CleanTechnica’s next Cleantech Revolution Tour is approaching, and it is packed with EV and clean energy leaders from around Europe who are intent on easing the way into a brighter future. Starting in Berlin (Germany) on June 27 (special networking activities), continuing on June 28 in Berlin (panel discussions and presentations), offering shuttle rides from Berlin to […]
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Southern California Edison has begun issuing rebates of $450 to people who purchase a plug-in hybrid or electric car. The program applies to those who buy a used EV as well as new cars.
With the rising number of plug-in models available in the U.S., many at increasingly affordable prices, and with electricity getting greener, the climate benefits of electric cars are growing.
One of the more interesting things for me in our annual EV surveys is how much people want various special features — auto lane change, all-wheel drive, superfast charging, fast charging, etc. The extra fun in our new 93-page electric car driver report is that we got these responses segmented by type of EV and region. Jump down below the line for the results.
Rumors are now going around that BMW has killed off the i5 electric vehicle project. These rumors seem to have originated with “unnamed sources” at BMW, according to BMWBlog, so who knows if they are actually true or not at this point?
This article serves as a complement to my first review of the 2017 Chevrolet Bolt, which was a summary of my takeaways from my first 24 hours with the car. Disclaimer: I didn’t sleep in the Bolt, so there’s admittedly a gap there in the review process.
When it comes to buying a car, price is a notable issue of consideration to … almost everyone. So, a lot of people want to know what the cheapest electric car is. I’d ask you what car you think that is … but we just put it in the title.
After visiting relatives and having coffee close by, I found two guys staring at the BMW i3. “It’s electric, isn’t it?” … “Yes, but this one has a gas range extender” … “Really? How does that work?”
After switching cars in the morning, leaving the Nissan Leaf and picking up the blue BMW i3 REx, we prepared for the trip to Connecticut. As there would be more than one car travelling, the smaller i3 would be the cargo van, so we filled it with three suitcases and other smaller bags.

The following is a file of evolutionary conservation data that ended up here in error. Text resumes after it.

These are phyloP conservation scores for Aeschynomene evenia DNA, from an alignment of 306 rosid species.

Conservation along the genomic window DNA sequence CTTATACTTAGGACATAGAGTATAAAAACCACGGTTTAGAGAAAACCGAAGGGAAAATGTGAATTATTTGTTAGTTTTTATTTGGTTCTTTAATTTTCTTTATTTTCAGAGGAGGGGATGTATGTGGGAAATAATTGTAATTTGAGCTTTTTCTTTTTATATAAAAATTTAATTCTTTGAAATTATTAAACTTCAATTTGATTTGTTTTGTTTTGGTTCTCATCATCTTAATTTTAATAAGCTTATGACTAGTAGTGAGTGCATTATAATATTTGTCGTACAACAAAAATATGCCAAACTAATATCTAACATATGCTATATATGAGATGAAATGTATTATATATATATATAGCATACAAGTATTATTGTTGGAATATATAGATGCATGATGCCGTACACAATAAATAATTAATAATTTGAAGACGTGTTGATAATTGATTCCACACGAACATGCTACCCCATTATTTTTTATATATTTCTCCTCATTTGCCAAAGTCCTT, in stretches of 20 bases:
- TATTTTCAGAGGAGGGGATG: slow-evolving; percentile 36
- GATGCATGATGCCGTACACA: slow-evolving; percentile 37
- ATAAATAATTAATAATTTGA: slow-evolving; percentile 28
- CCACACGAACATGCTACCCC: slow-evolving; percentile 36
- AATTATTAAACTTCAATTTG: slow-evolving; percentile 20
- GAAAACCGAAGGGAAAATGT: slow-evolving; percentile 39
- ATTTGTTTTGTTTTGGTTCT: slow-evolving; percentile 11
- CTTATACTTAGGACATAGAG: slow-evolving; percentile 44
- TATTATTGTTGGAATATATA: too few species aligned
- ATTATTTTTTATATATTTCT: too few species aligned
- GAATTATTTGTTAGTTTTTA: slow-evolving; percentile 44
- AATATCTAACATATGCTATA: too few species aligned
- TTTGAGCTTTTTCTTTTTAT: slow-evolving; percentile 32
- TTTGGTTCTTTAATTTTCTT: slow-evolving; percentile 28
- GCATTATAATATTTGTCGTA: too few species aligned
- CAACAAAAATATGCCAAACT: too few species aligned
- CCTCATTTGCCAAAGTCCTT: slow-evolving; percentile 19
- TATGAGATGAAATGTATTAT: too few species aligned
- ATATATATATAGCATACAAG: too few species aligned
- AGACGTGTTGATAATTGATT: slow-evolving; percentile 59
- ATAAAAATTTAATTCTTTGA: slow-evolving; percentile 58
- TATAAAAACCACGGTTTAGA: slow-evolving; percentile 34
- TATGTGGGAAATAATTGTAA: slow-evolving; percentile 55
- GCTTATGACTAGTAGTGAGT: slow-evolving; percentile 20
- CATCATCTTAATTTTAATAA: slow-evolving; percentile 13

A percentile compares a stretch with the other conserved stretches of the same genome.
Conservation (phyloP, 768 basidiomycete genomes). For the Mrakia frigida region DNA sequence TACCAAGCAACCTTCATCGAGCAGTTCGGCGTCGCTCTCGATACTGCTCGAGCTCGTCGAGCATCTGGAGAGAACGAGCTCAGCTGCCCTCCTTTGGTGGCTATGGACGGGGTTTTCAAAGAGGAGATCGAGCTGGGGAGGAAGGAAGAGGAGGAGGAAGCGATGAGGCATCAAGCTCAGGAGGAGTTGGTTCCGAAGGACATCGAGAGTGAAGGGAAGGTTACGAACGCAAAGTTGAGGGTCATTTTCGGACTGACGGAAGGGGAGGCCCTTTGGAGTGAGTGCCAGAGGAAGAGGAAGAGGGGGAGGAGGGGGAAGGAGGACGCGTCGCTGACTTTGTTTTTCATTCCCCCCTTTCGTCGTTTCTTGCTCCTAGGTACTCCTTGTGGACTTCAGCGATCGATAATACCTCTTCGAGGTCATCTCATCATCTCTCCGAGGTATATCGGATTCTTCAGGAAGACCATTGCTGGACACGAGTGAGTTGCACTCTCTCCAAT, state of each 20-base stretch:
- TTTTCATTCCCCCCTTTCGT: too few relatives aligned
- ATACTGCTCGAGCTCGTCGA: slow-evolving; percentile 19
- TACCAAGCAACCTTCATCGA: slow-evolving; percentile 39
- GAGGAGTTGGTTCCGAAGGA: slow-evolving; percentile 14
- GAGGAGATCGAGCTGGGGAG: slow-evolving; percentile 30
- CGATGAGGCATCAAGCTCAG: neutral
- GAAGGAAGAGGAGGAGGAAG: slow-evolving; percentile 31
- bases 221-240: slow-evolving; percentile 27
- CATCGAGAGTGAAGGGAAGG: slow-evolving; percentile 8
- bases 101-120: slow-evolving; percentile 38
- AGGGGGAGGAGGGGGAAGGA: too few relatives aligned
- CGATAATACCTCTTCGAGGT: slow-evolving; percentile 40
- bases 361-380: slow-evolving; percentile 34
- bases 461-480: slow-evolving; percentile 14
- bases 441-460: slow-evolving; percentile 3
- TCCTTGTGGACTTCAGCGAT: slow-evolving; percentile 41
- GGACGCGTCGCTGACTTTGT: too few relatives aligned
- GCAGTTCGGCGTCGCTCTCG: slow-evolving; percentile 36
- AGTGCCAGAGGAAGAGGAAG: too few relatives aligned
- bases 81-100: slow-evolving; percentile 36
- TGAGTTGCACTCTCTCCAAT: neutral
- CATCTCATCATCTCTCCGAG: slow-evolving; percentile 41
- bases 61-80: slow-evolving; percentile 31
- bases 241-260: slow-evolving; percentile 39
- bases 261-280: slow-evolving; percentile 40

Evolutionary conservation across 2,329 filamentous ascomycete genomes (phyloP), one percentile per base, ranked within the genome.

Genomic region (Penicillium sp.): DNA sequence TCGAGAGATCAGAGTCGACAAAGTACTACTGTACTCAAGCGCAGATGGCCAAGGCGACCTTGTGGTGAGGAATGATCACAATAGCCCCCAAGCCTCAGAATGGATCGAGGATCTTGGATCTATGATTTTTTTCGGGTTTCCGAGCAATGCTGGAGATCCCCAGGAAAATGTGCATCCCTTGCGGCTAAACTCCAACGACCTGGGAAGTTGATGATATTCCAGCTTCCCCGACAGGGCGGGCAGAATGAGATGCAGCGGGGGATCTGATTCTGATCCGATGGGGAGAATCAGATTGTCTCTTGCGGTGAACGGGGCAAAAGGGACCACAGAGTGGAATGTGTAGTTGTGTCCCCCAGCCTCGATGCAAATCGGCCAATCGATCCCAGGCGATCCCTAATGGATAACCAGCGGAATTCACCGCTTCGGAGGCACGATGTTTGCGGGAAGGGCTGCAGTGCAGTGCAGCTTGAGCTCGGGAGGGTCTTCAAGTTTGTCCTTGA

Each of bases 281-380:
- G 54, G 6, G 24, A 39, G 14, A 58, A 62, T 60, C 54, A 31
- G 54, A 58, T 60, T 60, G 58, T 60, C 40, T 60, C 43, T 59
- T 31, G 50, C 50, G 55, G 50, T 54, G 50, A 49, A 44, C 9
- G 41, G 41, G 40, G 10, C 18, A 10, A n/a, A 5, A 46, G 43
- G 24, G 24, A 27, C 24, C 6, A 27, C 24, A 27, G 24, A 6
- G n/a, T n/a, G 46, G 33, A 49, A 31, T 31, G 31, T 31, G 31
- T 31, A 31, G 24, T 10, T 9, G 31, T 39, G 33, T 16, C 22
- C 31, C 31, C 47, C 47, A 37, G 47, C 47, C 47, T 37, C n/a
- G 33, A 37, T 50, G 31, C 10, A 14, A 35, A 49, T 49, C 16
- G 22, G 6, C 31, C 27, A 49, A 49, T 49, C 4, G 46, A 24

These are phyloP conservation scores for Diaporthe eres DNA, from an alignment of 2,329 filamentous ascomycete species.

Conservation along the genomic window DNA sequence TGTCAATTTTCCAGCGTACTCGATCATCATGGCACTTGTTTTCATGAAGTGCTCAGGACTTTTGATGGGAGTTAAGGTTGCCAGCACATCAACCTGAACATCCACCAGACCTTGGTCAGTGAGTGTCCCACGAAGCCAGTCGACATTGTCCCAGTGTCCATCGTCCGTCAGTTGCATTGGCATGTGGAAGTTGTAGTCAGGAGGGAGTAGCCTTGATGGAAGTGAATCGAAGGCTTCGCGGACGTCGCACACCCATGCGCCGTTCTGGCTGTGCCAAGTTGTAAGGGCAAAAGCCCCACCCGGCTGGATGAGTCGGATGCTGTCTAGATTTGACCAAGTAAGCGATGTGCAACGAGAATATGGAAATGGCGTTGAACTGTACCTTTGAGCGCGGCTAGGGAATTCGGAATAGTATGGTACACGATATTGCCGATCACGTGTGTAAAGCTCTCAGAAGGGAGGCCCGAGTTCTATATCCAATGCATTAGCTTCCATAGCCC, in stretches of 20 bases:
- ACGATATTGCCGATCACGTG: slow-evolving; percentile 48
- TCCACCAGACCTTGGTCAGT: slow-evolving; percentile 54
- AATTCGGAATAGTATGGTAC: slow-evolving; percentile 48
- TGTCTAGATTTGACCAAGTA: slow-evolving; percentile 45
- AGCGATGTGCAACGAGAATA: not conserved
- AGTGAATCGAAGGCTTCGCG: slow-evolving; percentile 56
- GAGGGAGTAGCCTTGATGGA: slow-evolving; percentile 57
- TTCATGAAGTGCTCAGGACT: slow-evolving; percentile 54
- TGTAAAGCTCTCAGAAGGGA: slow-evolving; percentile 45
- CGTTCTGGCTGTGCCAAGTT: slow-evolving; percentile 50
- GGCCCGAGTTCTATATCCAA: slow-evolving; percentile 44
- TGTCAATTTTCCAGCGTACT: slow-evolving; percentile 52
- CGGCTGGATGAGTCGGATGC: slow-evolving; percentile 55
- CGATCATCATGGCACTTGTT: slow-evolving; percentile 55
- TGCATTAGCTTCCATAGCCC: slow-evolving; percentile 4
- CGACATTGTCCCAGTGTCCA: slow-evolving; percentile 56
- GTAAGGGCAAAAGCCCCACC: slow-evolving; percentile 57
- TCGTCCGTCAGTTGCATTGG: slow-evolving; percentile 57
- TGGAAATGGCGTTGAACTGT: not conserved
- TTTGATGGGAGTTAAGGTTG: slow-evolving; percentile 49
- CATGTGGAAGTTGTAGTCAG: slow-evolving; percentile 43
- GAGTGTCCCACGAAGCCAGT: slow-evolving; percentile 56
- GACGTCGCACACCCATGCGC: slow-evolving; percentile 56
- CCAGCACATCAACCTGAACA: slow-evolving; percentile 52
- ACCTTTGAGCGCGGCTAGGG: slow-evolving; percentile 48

The idea for this series of articles came one night while discussing with Zach (Director of CleanTechnica) my upcoming trip to the Northeast of the USA to visit relatives, he asked me…
Subaru is getting ready to dip a toe into the market for electric cars. It needs to if it wants to continue selling it products in places like China with strict efficiency and emissions rules.
The head of global product development at GM, Mark Reuss, was recently quoted as saying that the company was aiming to be the first auto manufacturer to sell an affordable electric vehicle that makes a profit.
The Y Combinator–backed startup OSVehicle has revealed what it claims to be the first modular “ready-to-use self-driving EV” product out there. It is a “white label” product (any branding is fine) and various design cues can be implemented.
Elon Musk tweeted that production of the Tesla Model 3 is expected to begin in July and a new software update for cars with the second generation hardware package would arrive in June. Read on for more Twitter tidbits.
Opel has 4,000 orders for the Ampera E, the European version of the Chevy Bolt. On May 17, the first three were delivered to their new owners. It is no coincidence that they were finished in red, white, and blue.
How much range do people need? Various studies have jumped into this topic, but I don’t recall seeing anyone survey electric car drivers themselves. So, in our new 93-page electric car driver report, we asked different types of EV drivers across two continents what their range requirements and expectations were for their next EVs.
One of the main reasons that many car buyers have been reluctant to buy all-electric vehicles is quite simple — traveling long distances in one is generally quite time consuming and inconvenient. This is mostly owing to the dearth of electric vehicle superfast-charging stations and the low range of many of the offerings out there now.
Electric supercars seem to be coming into fashion, going by the auto industry news cycle as of late. The newest bit of information supporting that assertion is the news that an all-electric supercar named the “Elextra” is being developed that will possess a combined (both electric motors) output of 670 horsepower.